Charity sank her head as far as she could into her pillow and squeaked, “Okay! Okay!”
Julia removed a knee to let her daughter get up, still aiming her improvised weapon at her. She was breathing heavily, nearly exhausted. But her determined eyes, slicing through her silhouette like glittering blades, told Charity that she was going to see this through. Charity stood on the bed and faced her mother in open-mouthed terror, holding her burned forearm.
“Now!” Julia commanded, waving the iron. Immediately, Charity obeyed, ripping the poster down and sending thumbtacks flying.
The light turned on. Charity looked, but Julia did not. In the doorway stood her stunned father and sisters. “What is going on?” Paul shouted.
Charity seemed inclined to answer, so Julia waved the iron once again. “Tear it up. Tear it up!” she ordered. Charity did, now apologizing profusely through her sobs. She fell to her knees as colorful confetti littered her bed and the floor around her. As Julia stepped down off the bed, Paul tried to take her by the arm. She spun around and pointed her wand at him as well. Had he not stepped back in time, she might have burned him on the shoulder.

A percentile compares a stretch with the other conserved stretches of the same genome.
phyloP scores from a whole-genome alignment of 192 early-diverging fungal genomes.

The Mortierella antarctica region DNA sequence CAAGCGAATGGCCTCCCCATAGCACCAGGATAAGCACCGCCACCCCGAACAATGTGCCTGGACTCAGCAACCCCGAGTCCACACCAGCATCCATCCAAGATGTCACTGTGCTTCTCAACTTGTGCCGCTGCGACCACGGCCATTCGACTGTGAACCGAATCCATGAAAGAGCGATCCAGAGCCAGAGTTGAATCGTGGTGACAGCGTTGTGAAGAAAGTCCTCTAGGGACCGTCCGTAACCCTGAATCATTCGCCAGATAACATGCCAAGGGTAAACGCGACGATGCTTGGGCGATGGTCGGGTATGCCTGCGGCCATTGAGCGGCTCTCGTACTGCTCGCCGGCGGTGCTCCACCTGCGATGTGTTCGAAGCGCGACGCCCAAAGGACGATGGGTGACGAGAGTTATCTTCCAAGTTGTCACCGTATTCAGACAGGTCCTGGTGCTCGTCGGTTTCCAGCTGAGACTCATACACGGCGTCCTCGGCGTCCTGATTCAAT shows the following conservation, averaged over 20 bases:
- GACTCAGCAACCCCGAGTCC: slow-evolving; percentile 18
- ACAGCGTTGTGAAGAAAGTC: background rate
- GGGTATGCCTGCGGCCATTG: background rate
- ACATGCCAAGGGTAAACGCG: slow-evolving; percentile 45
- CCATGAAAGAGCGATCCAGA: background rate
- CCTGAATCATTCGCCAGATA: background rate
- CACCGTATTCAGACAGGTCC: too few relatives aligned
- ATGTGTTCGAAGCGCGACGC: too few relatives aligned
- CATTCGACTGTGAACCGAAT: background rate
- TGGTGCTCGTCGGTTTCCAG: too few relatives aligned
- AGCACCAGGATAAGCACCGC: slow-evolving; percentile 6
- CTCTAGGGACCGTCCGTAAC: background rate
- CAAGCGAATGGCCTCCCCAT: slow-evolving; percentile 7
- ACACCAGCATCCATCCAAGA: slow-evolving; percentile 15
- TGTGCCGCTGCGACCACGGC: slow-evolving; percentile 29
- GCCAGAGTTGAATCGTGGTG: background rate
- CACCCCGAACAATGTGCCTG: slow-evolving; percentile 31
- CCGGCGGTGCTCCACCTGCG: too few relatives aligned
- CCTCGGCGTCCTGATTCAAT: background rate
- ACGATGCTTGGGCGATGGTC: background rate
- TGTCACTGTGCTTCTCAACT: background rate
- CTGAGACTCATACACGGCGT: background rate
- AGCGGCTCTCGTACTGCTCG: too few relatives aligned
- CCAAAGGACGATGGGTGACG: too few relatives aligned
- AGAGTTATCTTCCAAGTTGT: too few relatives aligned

Still breathing heavily, but calming down, Julia turned once again to her daughter. Her updo was barely hanging on. With the strain of the moment disfiguring her starkly lit face, she seemed too old for such a stylish conceit. Yet there she was. “You best remember, young lady,” she said with pitiless composure, “that there are people who came in this family before you. And you owe them everything!”
Paul tried again to take his wife by the arm, but she shrugged him off. She looked once more at Charity, that detached scrutiny in her eyes burning an impression in her daughter’s mind as much as the curling iron had in her arm. With her entire family staring at her dumbfounded, Julia silently left the room.
If you want to support Counter-Currents, please send us a donation by going to our Entropy page and selecting “send paid chat.” Entropy allows you to donate any amount from $3 and up. All comments will be read and discussed in the next episode of Counter-Currents Radio, which airs every weekend on DLive.
Don’t forget to sign up for the twice-monthly email Counter-Currents Newsletter for exclusive content, offers, and news.